The girl who plays Tracey, Nicky Blonsky, is just so totally adorable. She has this infectious energy, she’s always smiling, and you can see why everyone falls in love with her. Like Link, the boy, is very shallow, but in the end you see that he really falls in love with her heart. I’ve mostly taken inspiration from that version. I have watched a few clips from the Broadway version, but I find a lot of the Broadway Tracey’s are just so over the top. They have this weird face and voice, and it doesn’t seem very realistic to me. I’m trying to bring a little more realism to this.

The original Tracey was Ricki Lake in the 1980 movie. I haven’t seen the whole movie, but I’ve seen clips on YouTube as well. She’s definitely a big girl. She’s sassy and out there, and she knows what she wants from life, so I’m trying to take a bit of that from there. She’s a little more catty than the way I’m trying to play Tracey. I just think she’s a complete lovely girl and she just needs to exude happiness and smile all the time. So pretty much Nicky Blonsky is my idol.

For you, what’s been the most unexpected aspect of playing this role? 

I’m not sure. I really expected a lot of dancing, a lot of hard work. I really did for everything that’s coming at me. Unexpected, I guess all the ensemble people all dancing like crazy and their voices sound amazing, and everyone else in the show is just so talented. I can’t believe that I get to do this! One of my biggest dream roles of my life, and I also get to do it with all these amazing people, and everyone is so positive. It’s just crazy!

What’s been your greatest challenge? 

My legs are falling off, though, from the dancing. It’s really hard. I’m not a dancer per se. I’ve taken dance at school, but that’s definitely been a challenge for sure. I knew it would be, but it’s living up to what I expected. I do a lot of dancing in the show, but i don’t do a lot of crazy dancing in the show, like kicks, flips and jumps like the real dancers do. I just can’t believe they’re alive at the end of the day.

Have there been previous roles in your performance career that have prepared you for this role?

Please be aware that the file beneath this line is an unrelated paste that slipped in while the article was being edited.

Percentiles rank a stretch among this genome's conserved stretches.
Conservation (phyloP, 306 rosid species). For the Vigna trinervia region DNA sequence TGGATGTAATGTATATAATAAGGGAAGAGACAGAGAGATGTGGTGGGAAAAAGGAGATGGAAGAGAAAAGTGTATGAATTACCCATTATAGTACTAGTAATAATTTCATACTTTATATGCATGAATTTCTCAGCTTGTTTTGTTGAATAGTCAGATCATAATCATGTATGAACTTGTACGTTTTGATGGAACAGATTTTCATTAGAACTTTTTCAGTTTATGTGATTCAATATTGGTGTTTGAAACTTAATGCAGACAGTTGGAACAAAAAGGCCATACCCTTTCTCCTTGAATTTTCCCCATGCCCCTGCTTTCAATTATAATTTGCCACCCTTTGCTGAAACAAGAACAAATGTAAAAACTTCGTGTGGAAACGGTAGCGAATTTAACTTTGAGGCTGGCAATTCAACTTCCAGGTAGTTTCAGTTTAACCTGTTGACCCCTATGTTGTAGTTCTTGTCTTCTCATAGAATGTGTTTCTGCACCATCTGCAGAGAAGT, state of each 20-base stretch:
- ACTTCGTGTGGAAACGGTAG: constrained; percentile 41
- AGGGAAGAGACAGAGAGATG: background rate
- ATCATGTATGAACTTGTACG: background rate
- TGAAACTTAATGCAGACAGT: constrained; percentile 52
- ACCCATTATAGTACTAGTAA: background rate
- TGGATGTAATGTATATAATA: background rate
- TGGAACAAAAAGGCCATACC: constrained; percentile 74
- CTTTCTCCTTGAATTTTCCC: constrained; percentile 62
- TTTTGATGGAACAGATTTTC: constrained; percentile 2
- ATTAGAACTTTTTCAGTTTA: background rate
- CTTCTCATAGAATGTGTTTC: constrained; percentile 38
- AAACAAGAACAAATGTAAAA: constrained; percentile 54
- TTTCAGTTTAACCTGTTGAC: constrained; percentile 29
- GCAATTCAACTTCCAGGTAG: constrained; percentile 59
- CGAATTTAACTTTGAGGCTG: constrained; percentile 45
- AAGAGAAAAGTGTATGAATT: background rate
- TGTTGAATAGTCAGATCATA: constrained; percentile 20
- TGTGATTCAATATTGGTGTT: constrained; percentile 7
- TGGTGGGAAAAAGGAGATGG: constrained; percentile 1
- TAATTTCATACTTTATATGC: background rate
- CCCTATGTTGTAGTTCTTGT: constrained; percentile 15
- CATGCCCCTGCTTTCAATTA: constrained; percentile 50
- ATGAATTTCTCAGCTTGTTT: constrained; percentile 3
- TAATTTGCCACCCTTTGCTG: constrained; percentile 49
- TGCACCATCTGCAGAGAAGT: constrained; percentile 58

I guess in the way where you have to be on all the time, and you have to be singing loud. Tracey pretty much carries the whole show, and that’s why she only goes offstage for about 30 seconds. Being in the ensemble of shows, it’s taught me that you have to be on all the time. A cast is only as strong as its weakest member, so you’ve got to always be on giving 150 percent all the time. But I’ve had this show memorized since I was 15 years old because I love it so much, so I guess that’s prepared me too.

What are some of the most relevant themes of Hairspray, which takes place in the ’60s, related to the present day? 

One of the biggest themes I think is definitely about being big. Tracey has always been a big girl her whole life. Back in the day, like way back in the day, a big woman meant that she was rich and well fed and she was able to bear children. But now when people see big women, it’s seen as ugly. But it’s good now that there’s a big rise in plus sized models and plus sized actresses and really embracing positive body image.

I’ve never been skinny per se. I’ve always been a little, I would say, soft. But Tracey’s a big girl, so I’ve been eating anything i want all summer. The best bikini diet I’ve ever done! I have gained about 15 pounds, I haven’t actually checked on the scale because I don’t really care, for the role. But I actually feel great being able to play the role and embracing Tracey. She doesn’t care what she looks like. She just wants to dance, and she just wants to have good time and enjoy life. 

What’s your advice for young women like Tracey Turnblad who seek fame and success in the performing arts?  

For Tracey, fame is not all it’s cracked up to be. She does end up getting fame and then she goes on TV, and once she gets there she realizes that just because she’s on TV isn’t going to make a big difference. I’ve auditioned for shows since I was 11 years old, and I’ve never been a lead role before. Finally here I am at 26, so just keep going. One day it will happen. It is quite hard on you. The rejection is a big thing, it’s a way of life. You can go to 20 auditions in a year and only book one thing, or book nothing even. It’s hard, but you’ve got to keep practicing and keep positive. I really think everybody’s got a role they’re meant to play, and I’m not ashamed to say this is mine.